U2 came back to London Town, the city where it all started for them ‘on the road’. How times have changed. Sharing a basement flat and playing to crowds of 3o something, to sell out arenas all over the globe. It has been quite a journey and the band were keen to share it.
This tour has been badged eXPERIENCE + iNNOCENCE, an acknowledgement that they were coming to play their ‘songs of experience’, the title of their most recent album, yet at the same time trying to convince the audience that despite their decorated career, they were still in some way innocent and still learning. Maybe they are as people, but no one who was lucky enough to be at the O2 could possibly doubt their quality, professionalism, musical ability and constant desire to re-invent and push barriers – in short, experience.
This was quite some show and whilst they repeated their incredible act of partly performing from inside a long rectangular cage-cum-screen which hovered across the length of the arena, as they had done on their Songs of Innocence tour in 2015, this seemed like so much more of a spectacle. A step above.
Bono, heaven forbid, seems to have mellowed. Decked out in trademark black, he has been there and done it, he has more than enough t-shirts, and has nothing left to prove and this performance seemed to recognise this stage in his life. Little anger, just a man comfortable in his environment and simply relishing the opportunity to play on stage to a sell out crowd with his best mates. It was well worth the exorbitant Viagogo ticket price, and more. They are iconic and remain a must see, even in the twilight of their careers.
No-one could ever consider Bono of being particularly humble but here he did show genuine humility at times. He regaled tales of the band’s rise and potential fall, plus of an endearing encounter with his older brother who, when he thought that Bono was becoming a little too brash, simply tapped him on the shoulder and reminded him who he really was, simply his little brother Paul. Bono got it, acknowledging what he had become.
When not rocking the foundations of the O2 with his music, he was in a reflective mood. Whether U2 will tour like this again only they know, but the story book nature of this show gave a strong hint that maybe they won’t.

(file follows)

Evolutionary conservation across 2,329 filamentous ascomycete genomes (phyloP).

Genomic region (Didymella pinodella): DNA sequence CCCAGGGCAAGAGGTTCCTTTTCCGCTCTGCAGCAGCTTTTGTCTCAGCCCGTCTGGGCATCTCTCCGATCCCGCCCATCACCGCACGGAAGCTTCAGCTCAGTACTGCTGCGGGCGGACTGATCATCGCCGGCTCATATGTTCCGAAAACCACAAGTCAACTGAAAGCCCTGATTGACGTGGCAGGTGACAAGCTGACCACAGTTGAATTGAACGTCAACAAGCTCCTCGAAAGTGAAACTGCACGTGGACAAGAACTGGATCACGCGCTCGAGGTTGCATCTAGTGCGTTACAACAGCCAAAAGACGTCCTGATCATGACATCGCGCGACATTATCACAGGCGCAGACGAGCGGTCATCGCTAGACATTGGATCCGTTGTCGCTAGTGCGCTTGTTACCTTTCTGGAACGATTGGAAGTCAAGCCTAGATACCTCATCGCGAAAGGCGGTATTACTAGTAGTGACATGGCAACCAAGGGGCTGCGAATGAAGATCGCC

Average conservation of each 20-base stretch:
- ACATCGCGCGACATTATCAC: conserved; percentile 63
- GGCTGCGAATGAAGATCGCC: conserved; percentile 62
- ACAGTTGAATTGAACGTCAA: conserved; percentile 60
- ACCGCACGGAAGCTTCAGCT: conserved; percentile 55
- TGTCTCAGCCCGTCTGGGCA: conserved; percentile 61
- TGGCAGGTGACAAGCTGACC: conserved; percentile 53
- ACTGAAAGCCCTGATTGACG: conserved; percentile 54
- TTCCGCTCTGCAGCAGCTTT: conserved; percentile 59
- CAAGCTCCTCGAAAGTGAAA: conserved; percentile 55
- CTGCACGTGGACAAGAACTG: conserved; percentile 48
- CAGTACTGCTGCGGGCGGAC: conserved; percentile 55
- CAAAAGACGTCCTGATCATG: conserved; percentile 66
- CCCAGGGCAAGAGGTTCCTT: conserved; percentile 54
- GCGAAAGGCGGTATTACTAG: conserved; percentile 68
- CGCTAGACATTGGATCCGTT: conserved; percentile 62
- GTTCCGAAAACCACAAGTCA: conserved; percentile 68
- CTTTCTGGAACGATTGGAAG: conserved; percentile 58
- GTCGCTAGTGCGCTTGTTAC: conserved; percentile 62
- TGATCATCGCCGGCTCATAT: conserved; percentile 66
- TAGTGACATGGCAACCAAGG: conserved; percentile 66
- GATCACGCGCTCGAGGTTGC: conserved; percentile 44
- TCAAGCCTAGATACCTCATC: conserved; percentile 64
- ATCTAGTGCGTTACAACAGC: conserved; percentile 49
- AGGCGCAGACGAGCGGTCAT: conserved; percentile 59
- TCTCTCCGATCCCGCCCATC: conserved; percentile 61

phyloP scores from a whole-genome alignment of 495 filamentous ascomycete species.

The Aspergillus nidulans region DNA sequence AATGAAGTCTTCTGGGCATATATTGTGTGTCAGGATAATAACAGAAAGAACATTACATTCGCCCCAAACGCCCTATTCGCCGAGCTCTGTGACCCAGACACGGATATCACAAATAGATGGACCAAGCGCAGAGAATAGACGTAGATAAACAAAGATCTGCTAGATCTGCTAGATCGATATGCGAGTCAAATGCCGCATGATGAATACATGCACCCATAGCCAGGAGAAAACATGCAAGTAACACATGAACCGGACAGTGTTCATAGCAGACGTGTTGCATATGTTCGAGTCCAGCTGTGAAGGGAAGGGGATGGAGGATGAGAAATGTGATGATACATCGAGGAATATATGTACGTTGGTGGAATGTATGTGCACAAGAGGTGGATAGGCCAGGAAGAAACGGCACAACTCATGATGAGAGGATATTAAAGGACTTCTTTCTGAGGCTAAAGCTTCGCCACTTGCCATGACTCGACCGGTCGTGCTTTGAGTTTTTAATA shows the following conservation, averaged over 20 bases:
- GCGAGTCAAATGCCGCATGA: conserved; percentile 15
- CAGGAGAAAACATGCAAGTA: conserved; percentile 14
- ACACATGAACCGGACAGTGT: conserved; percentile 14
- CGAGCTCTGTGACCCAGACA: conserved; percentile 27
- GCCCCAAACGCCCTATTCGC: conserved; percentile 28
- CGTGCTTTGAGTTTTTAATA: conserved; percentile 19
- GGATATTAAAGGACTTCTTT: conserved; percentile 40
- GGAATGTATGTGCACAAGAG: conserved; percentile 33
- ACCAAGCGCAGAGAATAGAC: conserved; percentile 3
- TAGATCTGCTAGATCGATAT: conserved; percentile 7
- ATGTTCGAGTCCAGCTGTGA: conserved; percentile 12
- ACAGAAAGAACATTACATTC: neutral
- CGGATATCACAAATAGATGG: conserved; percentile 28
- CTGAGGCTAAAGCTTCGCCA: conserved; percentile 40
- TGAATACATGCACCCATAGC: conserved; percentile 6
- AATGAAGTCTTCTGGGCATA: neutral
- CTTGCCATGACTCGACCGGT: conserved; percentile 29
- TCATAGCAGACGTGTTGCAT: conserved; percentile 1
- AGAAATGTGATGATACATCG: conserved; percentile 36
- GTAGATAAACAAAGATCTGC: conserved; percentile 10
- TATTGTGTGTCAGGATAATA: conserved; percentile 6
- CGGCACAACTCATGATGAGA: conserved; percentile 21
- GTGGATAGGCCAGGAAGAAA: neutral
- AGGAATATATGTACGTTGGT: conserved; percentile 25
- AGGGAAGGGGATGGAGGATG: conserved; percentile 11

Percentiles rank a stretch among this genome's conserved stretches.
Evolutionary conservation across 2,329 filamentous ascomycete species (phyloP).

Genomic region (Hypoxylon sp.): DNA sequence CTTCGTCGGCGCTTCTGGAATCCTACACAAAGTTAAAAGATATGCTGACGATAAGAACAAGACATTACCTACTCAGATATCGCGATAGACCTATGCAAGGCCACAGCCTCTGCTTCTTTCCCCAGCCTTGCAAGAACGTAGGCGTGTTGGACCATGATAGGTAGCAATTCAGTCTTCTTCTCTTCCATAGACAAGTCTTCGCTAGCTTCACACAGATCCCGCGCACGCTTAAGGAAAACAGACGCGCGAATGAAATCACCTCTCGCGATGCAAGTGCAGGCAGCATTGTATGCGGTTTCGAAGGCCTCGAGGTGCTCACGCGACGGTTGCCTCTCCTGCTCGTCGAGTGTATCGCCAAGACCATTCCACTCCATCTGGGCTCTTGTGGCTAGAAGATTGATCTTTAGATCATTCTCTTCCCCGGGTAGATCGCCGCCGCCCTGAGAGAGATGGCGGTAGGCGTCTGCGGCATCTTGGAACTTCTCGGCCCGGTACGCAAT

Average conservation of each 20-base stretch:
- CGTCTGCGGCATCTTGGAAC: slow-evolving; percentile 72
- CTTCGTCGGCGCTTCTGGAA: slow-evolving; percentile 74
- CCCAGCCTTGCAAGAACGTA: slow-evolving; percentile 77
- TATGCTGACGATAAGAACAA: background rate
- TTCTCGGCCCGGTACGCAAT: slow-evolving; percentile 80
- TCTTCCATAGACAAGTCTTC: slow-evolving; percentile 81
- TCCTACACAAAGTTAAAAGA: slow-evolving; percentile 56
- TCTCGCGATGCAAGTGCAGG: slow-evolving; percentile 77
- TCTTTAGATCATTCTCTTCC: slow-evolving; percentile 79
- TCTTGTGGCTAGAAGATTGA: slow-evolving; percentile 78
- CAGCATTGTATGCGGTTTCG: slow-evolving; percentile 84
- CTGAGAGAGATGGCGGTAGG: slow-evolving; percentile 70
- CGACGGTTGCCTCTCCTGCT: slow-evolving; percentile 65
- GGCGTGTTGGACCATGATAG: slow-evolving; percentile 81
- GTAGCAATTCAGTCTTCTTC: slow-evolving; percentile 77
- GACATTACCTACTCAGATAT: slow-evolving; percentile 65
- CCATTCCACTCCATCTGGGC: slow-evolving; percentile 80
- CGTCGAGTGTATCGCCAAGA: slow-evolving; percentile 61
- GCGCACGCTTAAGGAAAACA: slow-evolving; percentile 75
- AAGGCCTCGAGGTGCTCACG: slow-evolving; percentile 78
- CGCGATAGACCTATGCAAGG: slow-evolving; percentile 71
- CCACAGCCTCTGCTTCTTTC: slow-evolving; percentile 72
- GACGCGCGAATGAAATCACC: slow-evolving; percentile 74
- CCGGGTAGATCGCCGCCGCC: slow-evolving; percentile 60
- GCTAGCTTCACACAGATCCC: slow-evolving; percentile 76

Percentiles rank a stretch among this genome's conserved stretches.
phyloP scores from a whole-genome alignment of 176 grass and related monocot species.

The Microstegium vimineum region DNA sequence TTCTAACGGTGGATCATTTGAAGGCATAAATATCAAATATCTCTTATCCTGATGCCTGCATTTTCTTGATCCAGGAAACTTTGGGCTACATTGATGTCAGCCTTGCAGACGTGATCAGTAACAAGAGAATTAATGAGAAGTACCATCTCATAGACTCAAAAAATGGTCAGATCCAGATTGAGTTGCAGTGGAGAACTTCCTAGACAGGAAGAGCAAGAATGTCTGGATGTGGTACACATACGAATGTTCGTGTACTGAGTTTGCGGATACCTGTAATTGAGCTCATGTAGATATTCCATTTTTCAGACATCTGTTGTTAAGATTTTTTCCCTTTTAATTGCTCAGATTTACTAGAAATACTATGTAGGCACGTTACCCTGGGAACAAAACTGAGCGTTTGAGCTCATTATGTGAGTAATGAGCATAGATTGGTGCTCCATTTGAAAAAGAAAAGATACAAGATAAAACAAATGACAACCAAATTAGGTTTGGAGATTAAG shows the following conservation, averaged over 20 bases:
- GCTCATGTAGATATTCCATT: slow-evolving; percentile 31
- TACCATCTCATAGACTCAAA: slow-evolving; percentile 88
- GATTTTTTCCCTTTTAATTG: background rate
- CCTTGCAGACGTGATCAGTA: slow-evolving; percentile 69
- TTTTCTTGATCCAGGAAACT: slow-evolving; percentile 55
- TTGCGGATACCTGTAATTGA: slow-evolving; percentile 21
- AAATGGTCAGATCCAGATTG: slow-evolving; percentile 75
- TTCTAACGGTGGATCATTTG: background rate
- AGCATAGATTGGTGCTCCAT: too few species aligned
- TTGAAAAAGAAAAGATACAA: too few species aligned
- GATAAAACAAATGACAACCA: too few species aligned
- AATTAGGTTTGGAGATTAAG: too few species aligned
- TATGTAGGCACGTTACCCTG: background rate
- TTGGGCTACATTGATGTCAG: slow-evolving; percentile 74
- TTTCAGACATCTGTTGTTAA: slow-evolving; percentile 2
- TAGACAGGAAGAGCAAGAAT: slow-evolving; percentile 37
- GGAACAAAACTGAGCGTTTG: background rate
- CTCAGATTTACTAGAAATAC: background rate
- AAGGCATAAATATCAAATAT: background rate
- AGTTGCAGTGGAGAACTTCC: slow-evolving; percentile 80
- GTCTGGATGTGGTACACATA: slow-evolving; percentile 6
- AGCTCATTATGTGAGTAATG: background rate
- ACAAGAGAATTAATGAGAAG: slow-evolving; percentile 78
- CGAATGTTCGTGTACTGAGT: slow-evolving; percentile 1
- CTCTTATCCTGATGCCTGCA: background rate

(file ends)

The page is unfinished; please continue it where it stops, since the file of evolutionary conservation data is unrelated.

Whilst a U2 gig will never pass without some political comment, this was largely restricted to their, or perhaps just Bono’s, pro-European anti-brexit views. His reference to the rest of Europe’s love of Britain was perhaps a little exaggerated but the sentiment was strong and the reference to the proposed loss of one of the yellow stars from the blue background both symbolic and powerful. Those in favour of Britain remaining in Europe will wish that he had come forward and made such an impassioned plea a couple of years earlier.
But this was a rock gig and any diversion to political issues of the day was quickly drowned out by the familiar guitar riffs of The Edge or Adam Clayton’s bass. Powerful, haunting and electric, sounding as good now as when the likes of I Will Follow and Gloria were first released.
The largely middle aged crowd were in their element, up on their feet, waving and pointing fingers and clapping hands as if back in their teens.
U2 mixed the old and new seamlessly, from the giant hits of New Year’s Day, Pride, One, Elevation and Vertigo to some modern classics such as The Blackout, Lights of Home, Summer of Love and You’re the Best Thing About Me. It was a beautiful day, indeed it’s a beautiful world, and felt even better than the real thing.
In this city of blinding lights and on this reflection on their past, it was perhaps both appropriate and symbolic that the final song, 13 (There Is a Light), featured Bono walking the length of the projecting catwalk to a light in the distance. It was portrayed as the light coming from his childhood home on Cedarwood Road in Dublin. As he reached the small model of the house, he released the light and propelled it into the dark arena like a pendulum and left the stage, his light shining as brightly and boldly as it ever did.